Scientists at Jefferson Medical College and the Farber Institute for Neurosciences at Thomas Jefferson University in Philadelphia have taken another step in understanding the potential effects of anti-cholesterol drugs on Alzheimer's disease. They have identified a biochemical pathway that affects the activity of statins, particularly their ability to break down an early form of the protein amyloid that clusters and forms sticky plaques in the Alzheimer's brain.
The results may eventually help provide new targets for anti-amyloid drugs to help treat Alzheimer's disease.
Some epidemiological studies have found a link between people taking statin drugs to lower blood cholesterol and a lower incidence of Alzheimer's. Statins work by inhibiting an enzyme involved in cholesterol production, and currently are being tested in clinical trials for their possible effects in slowing the progression of Alzheimer's.
In a series of experiments, Steve Pedrini, Ph.D., a postdoctoral fellow in Neurology in Jefferson Medical College of Thomas Jefferson University and in the Farber Institute for Neurosciences at Jefferson, and his co-workers found evidence suggesting that an enzymatic pathway called Rho/ROCK may play an important role in the metabolism of APP, which is an early form of amyloid, and in turn, the ability of statins to break down a form of APP.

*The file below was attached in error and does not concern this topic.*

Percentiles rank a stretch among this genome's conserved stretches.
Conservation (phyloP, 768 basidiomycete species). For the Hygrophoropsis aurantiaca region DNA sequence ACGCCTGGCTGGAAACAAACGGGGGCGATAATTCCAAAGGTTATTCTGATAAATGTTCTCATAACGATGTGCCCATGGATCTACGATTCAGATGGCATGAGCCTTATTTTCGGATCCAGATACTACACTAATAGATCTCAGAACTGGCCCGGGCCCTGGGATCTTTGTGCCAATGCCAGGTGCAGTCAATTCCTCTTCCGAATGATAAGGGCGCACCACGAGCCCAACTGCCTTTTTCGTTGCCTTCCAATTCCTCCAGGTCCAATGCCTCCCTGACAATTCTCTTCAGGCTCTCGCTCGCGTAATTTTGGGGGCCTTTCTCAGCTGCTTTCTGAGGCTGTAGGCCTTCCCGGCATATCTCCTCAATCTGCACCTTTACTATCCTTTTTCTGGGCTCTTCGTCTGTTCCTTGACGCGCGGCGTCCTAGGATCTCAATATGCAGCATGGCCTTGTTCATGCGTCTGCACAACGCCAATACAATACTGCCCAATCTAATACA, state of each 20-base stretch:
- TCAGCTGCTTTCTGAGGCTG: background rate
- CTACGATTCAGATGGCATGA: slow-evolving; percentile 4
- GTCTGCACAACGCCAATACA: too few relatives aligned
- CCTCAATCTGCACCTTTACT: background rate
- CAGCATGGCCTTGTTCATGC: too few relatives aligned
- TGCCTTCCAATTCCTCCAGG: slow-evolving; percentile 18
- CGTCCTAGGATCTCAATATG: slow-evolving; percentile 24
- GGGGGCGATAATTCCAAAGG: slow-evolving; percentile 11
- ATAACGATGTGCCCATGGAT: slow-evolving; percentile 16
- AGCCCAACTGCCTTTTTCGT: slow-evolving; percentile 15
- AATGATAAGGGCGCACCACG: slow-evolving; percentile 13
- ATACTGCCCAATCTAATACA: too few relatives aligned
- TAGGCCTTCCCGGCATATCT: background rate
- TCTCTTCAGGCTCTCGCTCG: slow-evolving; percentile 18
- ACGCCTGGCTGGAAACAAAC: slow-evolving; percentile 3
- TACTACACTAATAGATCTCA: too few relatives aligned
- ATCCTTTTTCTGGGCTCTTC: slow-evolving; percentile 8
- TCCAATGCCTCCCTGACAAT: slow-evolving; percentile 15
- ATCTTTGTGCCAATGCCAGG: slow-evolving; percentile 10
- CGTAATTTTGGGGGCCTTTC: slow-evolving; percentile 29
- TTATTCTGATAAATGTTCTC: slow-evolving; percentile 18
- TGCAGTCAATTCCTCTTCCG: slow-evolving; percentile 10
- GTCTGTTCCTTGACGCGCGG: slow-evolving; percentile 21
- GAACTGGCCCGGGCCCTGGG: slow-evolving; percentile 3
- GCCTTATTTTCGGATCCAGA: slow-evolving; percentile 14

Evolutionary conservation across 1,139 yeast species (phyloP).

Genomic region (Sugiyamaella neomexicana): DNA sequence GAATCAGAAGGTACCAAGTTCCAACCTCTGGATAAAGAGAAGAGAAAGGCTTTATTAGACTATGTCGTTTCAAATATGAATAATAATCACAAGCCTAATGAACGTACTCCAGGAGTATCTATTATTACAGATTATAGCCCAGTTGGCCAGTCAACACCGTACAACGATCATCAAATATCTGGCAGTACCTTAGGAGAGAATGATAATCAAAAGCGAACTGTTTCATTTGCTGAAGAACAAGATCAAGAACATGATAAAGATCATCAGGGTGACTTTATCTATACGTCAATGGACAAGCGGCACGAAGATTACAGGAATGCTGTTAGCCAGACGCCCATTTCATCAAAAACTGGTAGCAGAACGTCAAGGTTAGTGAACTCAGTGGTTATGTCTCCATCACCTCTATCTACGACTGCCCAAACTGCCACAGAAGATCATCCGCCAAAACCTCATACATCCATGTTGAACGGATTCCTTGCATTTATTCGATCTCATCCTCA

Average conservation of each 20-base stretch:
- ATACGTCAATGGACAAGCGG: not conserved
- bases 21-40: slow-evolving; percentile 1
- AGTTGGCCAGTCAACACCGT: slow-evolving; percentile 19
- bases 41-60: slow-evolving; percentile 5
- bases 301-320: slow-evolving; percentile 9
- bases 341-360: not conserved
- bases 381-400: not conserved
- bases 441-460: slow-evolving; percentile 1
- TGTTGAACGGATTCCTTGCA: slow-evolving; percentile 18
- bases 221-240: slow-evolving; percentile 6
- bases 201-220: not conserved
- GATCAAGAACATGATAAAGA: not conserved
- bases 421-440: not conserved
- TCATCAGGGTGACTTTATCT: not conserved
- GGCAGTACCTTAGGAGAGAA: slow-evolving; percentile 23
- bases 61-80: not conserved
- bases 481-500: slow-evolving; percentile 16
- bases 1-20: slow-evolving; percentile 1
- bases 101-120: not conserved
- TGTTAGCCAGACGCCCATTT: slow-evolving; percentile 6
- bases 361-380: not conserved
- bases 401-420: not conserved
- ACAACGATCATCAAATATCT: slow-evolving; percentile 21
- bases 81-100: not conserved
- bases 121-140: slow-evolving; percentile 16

Dr. Pedrini presents his results October 25, 2004, at the annual meeting of the Society for Neuroscience in San Diego. "It's particularly important to understand the pathways involved in Alzheimer's, especially to find more specific therapies," Dr. Pedrini says.
"This reveals an unsuspected pathway linking statins and amyloid metabolism," says Sam Gandy, M.D., Ph.D., director of the Farber Institute for Neurosciences. "This may help unravel statin action in Alzheimer's as well as point the way toward novel anti-amyloid drugs."
Source: Eurekalert & othersLast reviewed: By John M. Grohol, Psy.D. on 21 Feb 2009
Published on PsychCentral.com. All rights reserved.
In the middle of difficulty lies opportunity.
-- Albert Einstein